Connecticut DEP Prohibits Running Bamboo

Connecticut Law Creates Liability for Growing Running Bamboo

Do you have bamboo growing on your property? Is there bamboo growing on a property you are looking to purchase?

A new Connecticut law, Public Act 14-100, prohibits owners of real property from growing “running bamboo” (i.e., bamboo in the genus Phyllostachys, including yellow-groove bamboo) within 40 feet of adjacent property or a public right of way.  The new bamboo law came into effect on June 6, 2014 and created two forms of liability for property owners growing running bamboo.

The first liability makes the property owners subject to a $100 fine per occurrence with each day of a continuing violation as a separate occurrence. Either The Department of Energy and Environmental Protection, any duly authorized municipal constable, municipal tree warden, zoning enforcement officer, or inland wetlands and watercourses enforcement officer may enforce the 40-foot buffer zone.

Secondly, the law creates a civil liability for running bamboo that grows beyond a person’s property boundaries by considering it a nuisance. Therefore, any person who violates the statute is liable for any damages caused to any neighboring property.

Further, businesses who deal in bamboo must also become aware of this law. Retailers of running bamboo must provide a warning to potential consumers that discloses that running bamboo is a fast growing plant that may spread if not properly contained, and must provide recommendations on how to properly contain running bamboo.

This law creates considerations that must be addressed by current or potential property owners. Owning or buying property with running bamboo can potentially cost the property owner a lot of money. An experienced real estate attorney can help their clients avoid such pitfalls of owning property.

Download the complete act below:

Residential Property Condition Disclosure Report

Residential Property Condition Disclosure Report

In Connecticut, the seller of a residential property must provide the buyer or their agent a Property Condition Disclosure Report. This is pursuant to Connecticut General Statute § 20-327b, which applies to the sale of 1 to 4 family residential property, including sale of units in a condominium or common interest community. A copy of the Disclosure Report, signed by seller and buyer, must be attached to the purchase contract. A copy of the Property Condition Disclosure Report form can be found on the here:

Residential Property Condition Disclosure Report

Some transactions are exempt, and sellers do not have to provide a Property Condition Disclosure in the following situations (list not exhaustive):

  1. sale of newly constructed residential real property to which statutory warranties apply;
  2. sales by executors, administrators, trustees or conservators;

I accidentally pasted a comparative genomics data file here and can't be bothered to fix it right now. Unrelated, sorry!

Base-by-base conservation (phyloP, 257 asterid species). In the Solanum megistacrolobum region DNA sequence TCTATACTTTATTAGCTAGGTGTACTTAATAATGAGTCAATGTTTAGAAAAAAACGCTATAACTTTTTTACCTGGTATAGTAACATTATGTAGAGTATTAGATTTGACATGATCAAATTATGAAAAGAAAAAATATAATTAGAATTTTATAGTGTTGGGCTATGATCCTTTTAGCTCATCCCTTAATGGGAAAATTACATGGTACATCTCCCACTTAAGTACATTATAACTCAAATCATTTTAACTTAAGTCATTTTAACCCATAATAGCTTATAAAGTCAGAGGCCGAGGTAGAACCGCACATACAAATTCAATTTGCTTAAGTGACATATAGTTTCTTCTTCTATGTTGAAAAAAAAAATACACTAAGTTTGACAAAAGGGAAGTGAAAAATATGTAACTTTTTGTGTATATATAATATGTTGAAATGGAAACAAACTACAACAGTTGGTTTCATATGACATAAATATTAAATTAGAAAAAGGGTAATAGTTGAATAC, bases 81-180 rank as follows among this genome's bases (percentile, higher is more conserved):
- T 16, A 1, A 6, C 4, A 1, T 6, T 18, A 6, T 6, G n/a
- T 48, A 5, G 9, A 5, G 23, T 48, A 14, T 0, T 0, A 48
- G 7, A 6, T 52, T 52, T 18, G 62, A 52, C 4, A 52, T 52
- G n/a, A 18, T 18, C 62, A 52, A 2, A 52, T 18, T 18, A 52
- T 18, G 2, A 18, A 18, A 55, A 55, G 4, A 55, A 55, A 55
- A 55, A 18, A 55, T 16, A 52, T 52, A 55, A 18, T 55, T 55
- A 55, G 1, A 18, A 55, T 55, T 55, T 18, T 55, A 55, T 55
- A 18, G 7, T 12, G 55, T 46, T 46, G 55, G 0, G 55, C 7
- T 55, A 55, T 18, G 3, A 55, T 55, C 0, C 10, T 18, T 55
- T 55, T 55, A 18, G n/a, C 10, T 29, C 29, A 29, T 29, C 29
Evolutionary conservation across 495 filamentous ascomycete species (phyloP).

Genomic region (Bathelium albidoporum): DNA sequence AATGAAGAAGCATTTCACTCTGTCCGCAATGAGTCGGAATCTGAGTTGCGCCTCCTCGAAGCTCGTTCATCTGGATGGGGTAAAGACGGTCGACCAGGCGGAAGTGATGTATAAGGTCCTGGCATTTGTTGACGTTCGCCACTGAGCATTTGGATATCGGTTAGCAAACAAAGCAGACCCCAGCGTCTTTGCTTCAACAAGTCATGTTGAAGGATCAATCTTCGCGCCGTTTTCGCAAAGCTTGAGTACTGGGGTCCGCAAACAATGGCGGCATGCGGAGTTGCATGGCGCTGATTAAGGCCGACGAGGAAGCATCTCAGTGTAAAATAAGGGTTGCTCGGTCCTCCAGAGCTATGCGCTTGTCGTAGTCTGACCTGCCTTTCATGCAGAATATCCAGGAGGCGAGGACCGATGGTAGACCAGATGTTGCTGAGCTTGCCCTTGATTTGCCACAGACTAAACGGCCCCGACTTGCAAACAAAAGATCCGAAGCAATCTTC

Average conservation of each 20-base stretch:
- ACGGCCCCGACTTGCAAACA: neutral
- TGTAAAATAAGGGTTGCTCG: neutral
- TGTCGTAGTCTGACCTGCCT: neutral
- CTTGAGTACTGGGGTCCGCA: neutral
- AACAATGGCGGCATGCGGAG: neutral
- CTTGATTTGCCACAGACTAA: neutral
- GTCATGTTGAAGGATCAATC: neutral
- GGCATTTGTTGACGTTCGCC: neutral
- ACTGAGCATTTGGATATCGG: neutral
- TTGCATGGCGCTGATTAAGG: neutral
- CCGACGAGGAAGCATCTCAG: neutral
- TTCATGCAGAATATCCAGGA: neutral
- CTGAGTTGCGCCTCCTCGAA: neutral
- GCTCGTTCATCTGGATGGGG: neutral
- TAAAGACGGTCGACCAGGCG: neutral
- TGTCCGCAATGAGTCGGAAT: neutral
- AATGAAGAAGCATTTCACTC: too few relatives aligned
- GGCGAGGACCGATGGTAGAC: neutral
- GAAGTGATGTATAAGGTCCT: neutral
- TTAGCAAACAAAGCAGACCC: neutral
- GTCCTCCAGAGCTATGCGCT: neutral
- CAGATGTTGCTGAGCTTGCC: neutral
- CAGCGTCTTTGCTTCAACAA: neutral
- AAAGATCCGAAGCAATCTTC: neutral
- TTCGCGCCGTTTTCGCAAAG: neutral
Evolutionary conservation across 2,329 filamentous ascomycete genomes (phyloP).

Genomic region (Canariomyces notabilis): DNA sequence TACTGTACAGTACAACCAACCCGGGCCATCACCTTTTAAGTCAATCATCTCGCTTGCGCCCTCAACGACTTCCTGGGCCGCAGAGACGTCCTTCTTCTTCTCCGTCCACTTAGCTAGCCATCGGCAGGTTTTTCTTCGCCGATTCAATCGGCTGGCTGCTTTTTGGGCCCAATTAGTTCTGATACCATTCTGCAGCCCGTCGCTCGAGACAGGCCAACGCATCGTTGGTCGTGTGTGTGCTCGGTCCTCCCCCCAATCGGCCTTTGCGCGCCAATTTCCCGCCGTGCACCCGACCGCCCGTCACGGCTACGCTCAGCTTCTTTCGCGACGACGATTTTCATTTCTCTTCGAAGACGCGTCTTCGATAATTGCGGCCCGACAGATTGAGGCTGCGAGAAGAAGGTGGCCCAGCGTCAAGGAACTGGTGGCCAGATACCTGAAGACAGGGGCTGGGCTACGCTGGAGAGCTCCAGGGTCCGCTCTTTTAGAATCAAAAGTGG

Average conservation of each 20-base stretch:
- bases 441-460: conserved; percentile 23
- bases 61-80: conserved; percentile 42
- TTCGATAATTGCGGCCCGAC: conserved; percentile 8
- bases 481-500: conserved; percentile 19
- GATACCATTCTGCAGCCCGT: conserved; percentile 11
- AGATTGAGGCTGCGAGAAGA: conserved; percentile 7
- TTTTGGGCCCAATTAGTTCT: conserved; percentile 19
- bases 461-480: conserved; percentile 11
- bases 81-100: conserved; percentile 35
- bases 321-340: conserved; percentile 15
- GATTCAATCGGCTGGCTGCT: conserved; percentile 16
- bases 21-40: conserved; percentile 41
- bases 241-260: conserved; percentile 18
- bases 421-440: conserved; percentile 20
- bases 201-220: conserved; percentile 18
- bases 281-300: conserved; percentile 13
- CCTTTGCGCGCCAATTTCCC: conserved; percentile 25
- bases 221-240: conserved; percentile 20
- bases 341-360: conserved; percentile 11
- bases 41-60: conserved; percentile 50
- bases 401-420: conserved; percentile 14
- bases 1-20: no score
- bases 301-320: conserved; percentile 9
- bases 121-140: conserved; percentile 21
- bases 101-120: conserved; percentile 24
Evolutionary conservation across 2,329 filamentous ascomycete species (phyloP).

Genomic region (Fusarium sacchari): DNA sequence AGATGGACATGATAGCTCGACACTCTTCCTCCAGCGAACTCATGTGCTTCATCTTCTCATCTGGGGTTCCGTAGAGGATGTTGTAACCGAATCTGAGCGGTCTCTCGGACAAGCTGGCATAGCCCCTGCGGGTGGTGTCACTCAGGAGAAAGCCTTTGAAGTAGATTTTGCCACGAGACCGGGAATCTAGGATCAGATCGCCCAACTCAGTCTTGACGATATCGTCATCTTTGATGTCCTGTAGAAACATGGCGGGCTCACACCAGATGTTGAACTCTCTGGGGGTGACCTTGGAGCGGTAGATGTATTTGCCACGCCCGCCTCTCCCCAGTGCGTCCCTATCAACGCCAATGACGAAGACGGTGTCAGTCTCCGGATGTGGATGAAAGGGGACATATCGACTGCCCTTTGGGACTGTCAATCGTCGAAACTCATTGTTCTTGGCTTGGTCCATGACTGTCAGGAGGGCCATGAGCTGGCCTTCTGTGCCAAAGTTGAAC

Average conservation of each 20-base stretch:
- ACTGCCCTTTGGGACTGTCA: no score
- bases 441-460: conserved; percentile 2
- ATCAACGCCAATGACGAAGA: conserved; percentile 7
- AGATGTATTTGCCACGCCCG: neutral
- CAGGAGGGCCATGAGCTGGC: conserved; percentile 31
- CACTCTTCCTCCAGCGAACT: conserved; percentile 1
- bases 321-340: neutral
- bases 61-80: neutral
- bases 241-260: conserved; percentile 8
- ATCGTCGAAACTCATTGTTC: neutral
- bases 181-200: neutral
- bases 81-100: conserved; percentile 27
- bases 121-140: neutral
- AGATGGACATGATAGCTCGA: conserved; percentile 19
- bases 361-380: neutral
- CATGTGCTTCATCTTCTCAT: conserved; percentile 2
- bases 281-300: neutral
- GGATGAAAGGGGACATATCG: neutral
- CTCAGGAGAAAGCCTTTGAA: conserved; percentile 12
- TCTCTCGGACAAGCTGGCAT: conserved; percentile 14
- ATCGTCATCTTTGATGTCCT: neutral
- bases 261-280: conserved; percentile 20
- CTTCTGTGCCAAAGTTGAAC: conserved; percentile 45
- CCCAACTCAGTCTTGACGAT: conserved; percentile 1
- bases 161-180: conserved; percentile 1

3. sales by the state or Federal government or government agency; and
  4. sales of property acquired by deed in lieu of foreclosure or by a judgment of foreclosure.

Failure of the seller to provide a Property Condition Disclosure Report results in a $500 credit to the buyer as a matter of law.

Dual Agency Real Estate Transaction – Can One Real Estate Agent Represent the Buyer & Seller?

Dual Agency Real Estate Transaction

Can One Real Estate Agent Represent the Buyer & Seller?

Recently, a potential client came into our office for representation in a commercial real estate transaction. He had contacted a real estate agent who told him the perfect property was already listed with his real estate agency, and negotiations on the real estate property had begun. That would make that real estate agent both the listing and selling agent on that transaction. The potential client had a question: Can one real estate agent represent the Buyer and the Seller on the same transaction?

Usually, the listing agent works for the seller and owes a duty of loyalty and confidentiality to the seller. Similarly, the selling agent works for the buyer and owes a duty of loyalty and confidentiality to that buyer. In a dual agency real estate transaction, the seller and buyer have the same agent, or both agents work for the same broker, creating a conflict of interest.

However, in Connecticut that conflict of interest is not a complete bar against dual agency. Dual agency is permitted in Connecticut, pursuant to C.G.S. § 2-325g. The statute says that Dual Agency is allowable as long as all parties are informed, and both the Buyer and the Seller waive the conflict of interest in a Dual Agency Consent Agreement. Yes, one real estate agent CAN represent both the seller and buyer in the same transaction.

In Dual Agency real estate transactions, it becomes even more important for clients to retain the assistance of a real estate attorney as soon as possible. First, the buyer or seller will want somebody to review the Consent Agreement. Secondly, they will need more protection since the agent is not solely looking out for their best interest.

If you are buying or selling a home, condo, apartment or place of business, contact The Law Office of Eugene Glouzgal. We charge very competitive flat fees on closings and our client oriented approach alleviates the stress involved in real estate transactions. Contact us today by phone at 203-794-6691 or by e-mail at Glouzgal@CTAttorney.us.